Fish Disease Index - Pictorial Guide

Use this guide to find a picture that most closely matches your fish's symptoms. Click the link, if available for more detailed information on the...
  1. Pictorial Guide to Marine Fish Diseases

    Use this guide to find a picture that most closely matches your fish's symptoms. Click the link, if available for more detailed information on the disease and how to treat it.

    Ich (Cryptocaryon Irritans)

    One of the most well-known parasites in the hobby. It is identified by salt-like dots on the body and/or fins. This parasite can live for years in the gills of the fish and go unnoticed by the hobbyist for that time. Behavioral symptoms include breathing heavily, flashing, scratching on the sand or rocks and head twitching. Treatment can be done several ways including Copper, Tank Transfer Method (TTM), Chloroquine Phosphate and Hypo salinity. It’s important to note that hypo salinity will not treat for some strains of ick.

    Photo: Rcfiftyone
    Ich Rcfiftyone.jpg
    ich unknown.jpg

    Velvet (Amyloodinium ocellatum)

    This is a very fast acting parasite. It’s usually identified by a large amount of very small, sugar-like dots, flashing, scratching against the substrate or rocks, rapid breathing and swimming into the flow of a powerhead. Bacterial infections often accompany velvet and can kill the fish even if swift treatment for the velvet is administered and successful. The only (currently proven) treatments for velvet are copper and chloroquine phosphate. Note that sometimes velvet will show no outward symptoms before the fish dies, so watching for the behavioral symptoms is key.

    Photo: Flybill
    velvet Flybill.jpg
    Photo: Reefahholic
    velvet Reefahholic.jpg


    These are flatworms that are usually not seen until the infestation is severe. A freshwater dip will confirm their presence by turning the normally translucent worms opaque after 3-5 minutes in freshwater. Prazipro, general cure and formalin are effective treatments for flukes.–-general-guidelines.224423/
    Photo: melypr1985
    Flukes melypr1985 a.jpg
    Photo: melypr1985
    flukes melypr1985 b.jpg
    Flukes unknown.jpg

    Heavy Breathing
    A symptom of parasites in the gills causing the fish dificulty breathing. It's a sign of flukes, ick, velvet and brook.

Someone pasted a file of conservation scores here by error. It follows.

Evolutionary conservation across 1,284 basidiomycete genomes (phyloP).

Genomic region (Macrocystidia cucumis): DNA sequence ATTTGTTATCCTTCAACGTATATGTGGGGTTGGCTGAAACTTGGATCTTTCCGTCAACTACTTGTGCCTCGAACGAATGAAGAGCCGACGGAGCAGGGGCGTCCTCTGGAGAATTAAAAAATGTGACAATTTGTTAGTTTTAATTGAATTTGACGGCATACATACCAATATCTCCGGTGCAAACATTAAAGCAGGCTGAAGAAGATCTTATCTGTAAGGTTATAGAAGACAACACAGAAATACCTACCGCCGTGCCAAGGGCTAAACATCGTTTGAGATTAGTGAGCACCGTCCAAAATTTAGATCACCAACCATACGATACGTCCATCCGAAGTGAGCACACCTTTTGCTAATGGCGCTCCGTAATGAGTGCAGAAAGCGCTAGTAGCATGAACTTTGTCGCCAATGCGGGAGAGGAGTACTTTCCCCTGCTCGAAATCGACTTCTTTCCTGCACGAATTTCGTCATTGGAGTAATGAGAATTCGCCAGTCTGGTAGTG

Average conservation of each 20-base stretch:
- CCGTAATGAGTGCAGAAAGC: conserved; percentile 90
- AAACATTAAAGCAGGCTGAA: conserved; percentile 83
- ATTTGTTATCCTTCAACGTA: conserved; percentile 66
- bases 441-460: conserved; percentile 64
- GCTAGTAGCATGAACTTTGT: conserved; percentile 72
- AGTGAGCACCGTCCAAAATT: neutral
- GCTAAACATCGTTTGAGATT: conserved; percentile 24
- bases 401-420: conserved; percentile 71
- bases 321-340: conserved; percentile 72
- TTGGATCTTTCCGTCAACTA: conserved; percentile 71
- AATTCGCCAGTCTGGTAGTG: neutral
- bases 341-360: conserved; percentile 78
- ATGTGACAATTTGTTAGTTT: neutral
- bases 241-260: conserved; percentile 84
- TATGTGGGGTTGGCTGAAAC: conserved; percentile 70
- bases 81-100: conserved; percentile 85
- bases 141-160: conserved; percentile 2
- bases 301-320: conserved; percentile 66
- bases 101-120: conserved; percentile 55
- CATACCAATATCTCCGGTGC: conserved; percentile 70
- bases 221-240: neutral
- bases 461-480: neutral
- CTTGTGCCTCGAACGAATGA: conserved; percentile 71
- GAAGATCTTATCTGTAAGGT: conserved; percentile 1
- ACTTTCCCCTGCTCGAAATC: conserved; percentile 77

Black Ich (turbellarians)

    Like black sprinkles over the body, this is another type of worm that attaches and feeds off of the fish. The same treatments for Flukes will work here as well. Prazipro, freshwater dips and formalin for the stubborn strains.

    Photo: Fishyfingers
    black ich Fishyfingers.jpg
    Photo: FastFish
    Black ich Fastfish.jpg

    Piscicolidae Worm

    Round worms that aren’t as common in our hobby, but can be treated with formalin dips. Once removed, watch for infection in the areas the worms were attached.
    Photo: Alexis Terlep
    Piscicolidae Worm Alexis Terlep.jpg

    Dactylogyrus trematodes

    These are a type of fluke or flatworm, but not one that we encounter every day. The usual treatments for flukes like Prazipro, General Cure, Freshwater dips and Formalin will all work for this.

    Photo: Danny N
    Dactylogyrus trematodes  Danny N.jpg


    While this disease is often found in clownfish, it can affect any fish. It is often identified by an appearance of the skin sloughing off but can present in several different ways including ick-like spots or even almost look like velvet. This is a fast killer and needs to be treated quickly when symptoms are first spotted. Treatment includes Metroplex, Acriflavine, Freshwater dips and Formalin. Repeated treatments may be needed to clear the fish completely along with transferring the fish to a sterile tank in between dips.
    Photo: 4theloveofish
    Brook 4theloveofish.jpg
    Photos: Unknown
    Brook humblefish a.jpg brook humblefish b.jpg

    Bacterial Infection

    These are very common and present in many ways. They can show as dark patches, white patches, torn or tattered fins, cloudy eyes, and red streaks or sores. There are two basic types of infections and each have their own challenges. Gram positive infections can be much slower acting, but can sometimes be difficult to spot before it’s late in the infection. Gram negative infections act quickly, sometimes killing the fish within 24 hours of onset. Treatment should be done with a broad-spectrum antibiotic or combining antibiotics for the widest spectrum possible. Combining Kanaplex, Furan 2 and Metroplex has the potential for providing the widest spectrum of antibiotics for a gram negative (or even a particularly stubborn gram positive infection) and can be combine safely together.